Thursday, November 10

Real-World Steampunk Style: Winter Boots

I have been meaning to post about Steampunk Fashion IRL ever since starting this blog--and while the perfectionist in me wants to start with a more general overview of how steampunk looks can be achieved with comfortable and practical everyday clothing, I just can't wait to share what I found this morning while combing through

Just the right heel!  Just the right height!  Full-grain leather and organic canvas!  Totally Steampunk!  $340. 

Also a wee bit steampunk and yet still practical.  And a much more reasonable $175.

Oooooh, reliable brand, original design, full-grain leather, waterproof, and would dress up nicely.  Much more modern in feel because of being so streamlined, and that heel, but the military-feel detail allows them stylistic versatility. $160.

Another good brand and interesting design.  $190.

These boots get the award for the most creative design I've come across today--and which I can't decide if I like or loathe.  Even the person who wrote the description for these boots on Zappos was not sure: "This undeniably feminine Betsey Johnson™ boot is a sight to behold."  Why, yes.  And I think a creative Steampunk gal could work these into her ensemble really well.  In fact, I'm not quite sure who else could. . . a modern-day saloon showgirl on her day off?   $180.


These boots are well-named, but are still a wee bit steampunk simply because of the leather tones and the buckles.  Oh, yes, steampunks love buckles.  $240. 

These are a little more modern in feel, and less rough/distressed, but I could see these really working with a steampunk outfit.  Buckles and straps, yes please!  $200.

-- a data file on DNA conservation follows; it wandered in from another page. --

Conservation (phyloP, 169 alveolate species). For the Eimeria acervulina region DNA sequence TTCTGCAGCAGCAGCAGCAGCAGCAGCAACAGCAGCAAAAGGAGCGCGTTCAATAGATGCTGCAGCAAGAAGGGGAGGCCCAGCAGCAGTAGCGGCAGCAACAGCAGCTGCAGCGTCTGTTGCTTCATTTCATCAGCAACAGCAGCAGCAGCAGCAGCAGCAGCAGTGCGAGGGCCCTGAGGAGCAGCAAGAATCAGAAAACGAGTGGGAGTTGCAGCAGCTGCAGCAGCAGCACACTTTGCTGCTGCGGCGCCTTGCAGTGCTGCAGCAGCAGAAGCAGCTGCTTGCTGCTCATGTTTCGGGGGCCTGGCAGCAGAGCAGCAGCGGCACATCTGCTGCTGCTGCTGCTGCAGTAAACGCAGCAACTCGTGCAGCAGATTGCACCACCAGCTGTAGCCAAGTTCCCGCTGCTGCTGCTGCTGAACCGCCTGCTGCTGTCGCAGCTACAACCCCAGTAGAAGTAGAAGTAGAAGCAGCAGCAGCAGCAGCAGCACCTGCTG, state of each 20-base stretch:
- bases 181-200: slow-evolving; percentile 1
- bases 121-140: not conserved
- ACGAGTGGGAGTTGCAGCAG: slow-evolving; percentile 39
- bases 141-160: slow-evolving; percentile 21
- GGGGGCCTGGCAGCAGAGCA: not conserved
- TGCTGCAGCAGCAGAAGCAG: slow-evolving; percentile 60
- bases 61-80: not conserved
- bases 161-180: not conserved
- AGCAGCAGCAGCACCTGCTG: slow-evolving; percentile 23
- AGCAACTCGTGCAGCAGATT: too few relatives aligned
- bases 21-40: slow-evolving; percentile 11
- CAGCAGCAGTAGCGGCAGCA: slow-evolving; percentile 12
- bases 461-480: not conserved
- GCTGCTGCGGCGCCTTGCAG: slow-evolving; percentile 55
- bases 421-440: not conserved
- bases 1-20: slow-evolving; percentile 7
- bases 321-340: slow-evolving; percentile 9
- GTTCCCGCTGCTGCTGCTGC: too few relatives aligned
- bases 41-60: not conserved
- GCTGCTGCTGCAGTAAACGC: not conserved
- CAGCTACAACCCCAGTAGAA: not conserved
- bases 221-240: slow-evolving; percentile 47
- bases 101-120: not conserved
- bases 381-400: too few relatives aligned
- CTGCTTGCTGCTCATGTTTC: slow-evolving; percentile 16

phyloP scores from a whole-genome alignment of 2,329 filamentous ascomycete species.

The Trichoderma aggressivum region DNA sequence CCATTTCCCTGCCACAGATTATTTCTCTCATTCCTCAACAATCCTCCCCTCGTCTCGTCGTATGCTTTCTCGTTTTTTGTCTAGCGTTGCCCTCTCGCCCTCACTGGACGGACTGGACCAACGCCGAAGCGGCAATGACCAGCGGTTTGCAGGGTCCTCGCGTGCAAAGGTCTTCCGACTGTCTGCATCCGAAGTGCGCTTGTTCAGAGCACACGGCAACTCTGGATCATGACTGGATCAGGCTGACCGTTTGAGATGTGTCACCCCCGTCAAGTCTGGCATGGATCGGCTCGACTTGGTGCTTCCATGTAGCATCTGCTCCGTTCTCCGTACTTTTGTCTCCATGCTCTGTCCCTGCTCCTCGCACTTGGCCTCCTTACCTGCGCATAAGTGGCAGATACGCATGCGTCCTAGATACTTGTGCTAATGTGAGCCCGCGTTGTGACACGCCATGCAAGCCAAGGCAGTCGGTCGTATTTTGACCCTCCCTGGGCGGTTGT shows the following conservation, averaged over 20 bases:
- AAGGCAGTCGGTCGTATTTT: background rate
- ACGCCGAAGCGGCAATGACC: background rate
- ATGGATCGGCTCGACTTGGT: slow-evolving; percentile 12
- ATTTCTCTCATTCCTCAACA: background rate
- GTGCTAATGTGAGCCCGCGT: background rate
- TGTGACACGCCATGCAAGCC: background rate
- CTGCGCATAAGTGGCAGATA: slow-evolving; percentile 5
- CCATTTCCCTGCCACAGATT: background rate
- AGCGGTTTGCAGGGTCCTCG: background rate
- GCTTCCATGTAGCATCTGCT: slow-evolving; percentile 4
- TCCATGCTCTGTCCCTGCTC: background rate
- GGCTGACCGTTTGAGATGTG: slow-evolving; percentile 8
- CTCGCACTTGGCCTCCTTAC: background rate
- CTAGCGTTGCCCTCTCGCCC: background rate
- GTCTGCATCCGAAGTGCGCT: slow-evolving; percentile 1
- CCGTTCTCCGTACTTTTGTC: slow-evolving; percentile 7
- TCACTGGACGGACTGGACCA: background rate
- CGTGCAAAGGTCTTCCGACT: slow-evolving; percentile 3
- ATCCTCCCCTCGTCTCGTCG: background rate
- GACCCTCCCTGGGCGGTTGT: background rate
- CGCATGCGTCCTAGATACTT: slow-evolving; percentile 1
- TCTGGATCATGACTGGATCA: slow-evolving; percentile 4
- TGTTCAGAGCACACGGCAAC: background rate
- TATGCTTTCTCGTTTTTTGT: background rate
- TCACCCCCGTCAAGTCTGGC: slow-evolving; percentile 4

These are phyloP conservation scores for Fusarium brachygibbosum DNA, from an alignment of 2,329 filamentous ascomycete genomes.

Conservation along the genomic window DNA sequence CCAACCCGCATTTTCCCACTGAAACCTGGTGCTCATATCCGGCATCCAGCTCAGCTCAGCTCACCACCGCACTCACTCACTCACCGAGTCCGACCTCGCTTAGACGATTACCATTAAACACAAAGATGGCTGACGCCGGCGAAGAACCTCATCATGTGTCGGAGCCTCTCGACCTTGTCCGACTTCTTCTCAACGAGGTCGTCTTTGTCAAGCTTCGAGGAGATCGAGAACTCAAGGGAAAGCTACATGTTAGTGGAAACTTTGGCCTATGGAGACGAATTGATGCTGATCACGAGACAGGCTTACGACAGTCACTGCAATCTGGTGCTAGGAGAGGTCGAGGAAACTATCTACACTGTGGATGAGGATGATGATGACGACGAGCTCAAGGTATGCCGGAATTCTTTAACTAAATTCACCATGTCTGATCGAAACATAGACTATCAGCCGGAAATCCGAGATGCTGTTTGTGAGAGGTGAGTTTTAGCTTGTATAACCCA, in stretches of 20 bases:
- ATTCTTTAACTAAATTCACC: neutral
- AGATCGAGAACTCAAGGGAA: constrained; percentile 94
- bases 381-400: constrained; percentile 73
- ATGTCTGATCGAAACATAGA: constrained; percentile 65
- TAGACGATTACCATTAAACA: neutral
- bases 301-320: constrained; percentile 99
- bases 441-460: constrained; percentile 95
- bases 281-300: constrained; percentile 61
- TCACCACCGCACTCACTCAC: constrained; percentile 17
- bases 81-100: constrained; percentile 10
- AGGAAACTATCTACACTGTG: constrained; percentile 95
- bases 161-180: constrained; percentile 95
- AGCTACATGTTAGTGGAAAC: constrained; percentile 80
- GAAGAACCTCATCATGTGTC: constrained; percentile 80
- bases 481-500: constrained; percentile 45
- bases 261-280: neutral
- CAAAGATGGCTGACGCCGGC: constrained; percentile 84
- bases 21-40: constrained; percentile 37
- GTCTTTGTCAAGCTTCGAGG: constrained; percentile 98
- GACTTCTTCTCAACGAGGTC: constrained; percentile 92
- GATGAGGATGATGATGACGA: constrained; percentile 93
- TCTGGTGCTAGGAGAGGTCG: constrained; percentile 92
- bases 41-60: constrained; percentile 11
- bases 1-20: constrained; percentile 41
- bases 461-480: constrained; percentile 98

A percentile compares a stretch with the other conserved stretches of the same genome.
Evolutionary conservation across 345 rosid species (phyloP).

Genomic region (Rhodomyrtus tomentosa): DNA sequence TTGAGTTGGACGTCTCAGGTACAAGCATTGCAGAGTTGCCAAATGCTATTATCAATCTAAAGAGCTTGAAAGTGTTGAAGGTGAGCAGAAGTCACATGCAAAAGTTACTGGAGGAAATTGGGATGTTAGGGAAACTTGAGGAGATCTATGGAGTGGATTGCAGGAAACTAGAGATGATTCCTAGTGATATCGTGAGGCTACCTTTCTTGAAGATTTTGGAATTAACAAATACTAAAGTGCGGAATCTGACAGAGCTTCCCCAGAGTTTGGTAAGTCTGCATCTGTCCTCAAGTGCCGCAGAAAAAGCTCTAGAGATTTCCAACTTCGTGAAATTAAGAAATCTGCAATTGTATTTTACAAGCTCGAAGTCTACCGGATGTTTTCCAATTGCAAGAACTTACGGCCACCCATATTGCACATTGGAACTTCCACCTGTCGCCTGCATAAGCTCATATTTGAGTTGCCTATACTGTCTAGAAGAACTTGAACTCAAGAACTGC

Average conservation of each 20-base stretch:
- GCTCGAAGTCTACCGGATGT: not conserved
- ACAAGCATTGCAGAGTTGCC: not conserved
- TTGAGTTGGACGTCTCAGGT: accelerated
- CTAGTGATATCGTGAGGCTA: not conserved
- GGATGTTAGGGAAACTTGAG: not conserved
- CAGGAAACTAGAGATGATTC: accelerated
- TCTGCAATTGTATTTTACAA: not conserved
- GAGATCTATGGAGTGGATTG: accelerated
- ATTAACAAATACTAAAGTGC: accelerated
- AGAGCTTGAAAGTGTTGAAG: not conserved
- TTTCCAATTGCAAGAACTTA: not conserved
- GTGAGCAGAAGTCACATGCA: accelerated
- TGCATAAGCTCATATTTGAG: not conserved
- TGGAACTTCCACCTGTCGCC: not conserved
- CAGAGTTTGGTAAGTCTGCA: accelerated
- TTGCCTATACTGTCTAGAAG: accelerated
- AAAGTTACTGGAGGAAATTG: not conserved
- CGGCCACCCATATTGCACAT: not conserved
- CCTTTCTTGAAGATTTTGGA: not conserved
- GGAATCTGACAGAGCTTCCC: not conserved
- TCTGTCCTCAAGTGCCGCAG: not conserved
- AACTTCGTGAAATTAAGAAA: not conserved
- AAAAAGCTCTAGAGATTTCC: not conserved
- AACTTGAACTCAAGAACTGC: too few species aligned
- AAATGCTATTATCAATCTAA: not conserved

Not that I think these boots will be as well-made as some of the others, but they get kudos for original design--and if there is anything steampunks like more than buckles and straps, it's grommets.  $170.

On the other hand, a simple and lovely pair of neo-Victorian boots is always steampunk.  These are beautiful--probably my favorite of all of these.  And, of course, $398. 

Another attractive, similarly Victorianesque boots.  Unfortunately, still $238. 

The vintage airman look to these would perfectly complement a ladies' steampunk airship ensemble.  $398.

These is just something about these I really like, even though they are so stylistically ecclectic they are not quite one particular genre.  I think with these it's the distressed and neo-punk and color scheme and almost cobbled-together look about them that I could see working really well with steampunk.  But any prospective buyer had better have as much money as flair, because these boots will set her back $428. 

I like how simple these are, and the detail along the side that has a vintage/military feel.  $336.

More brass and buckles, with a cool vintage toe design.  $170.

Interesting mix of black straps and brass buckles on the brown boot.  $180.

Another really creative style, and pretty easily adapted to a variety of looks, including steampunk. $240.

Also really nice vintage toe and lace detail on this one.  $389. 

This morning's search was for mid-calf or knee-high leather Steampunk-esque boots on Zappos.  (I'll make posts on other Steampunk style footwear as time goes on.) As you can see, the things that made a boot particularly good for steampunk are material (leather, canvas), metal detail (brass is most steampunk), color (a rich brown with brass detail is quintessential steampunk), and embellishments like front laces, buckles, straps, and grommets.  I would say the toe should be slightly pointed too.  The type of heel is not as important--although it should not be too modern.  Most important is how the elements of the boot all work together. 

Any readers, please feel free to share links to other Steampunky winter boots in the comments!

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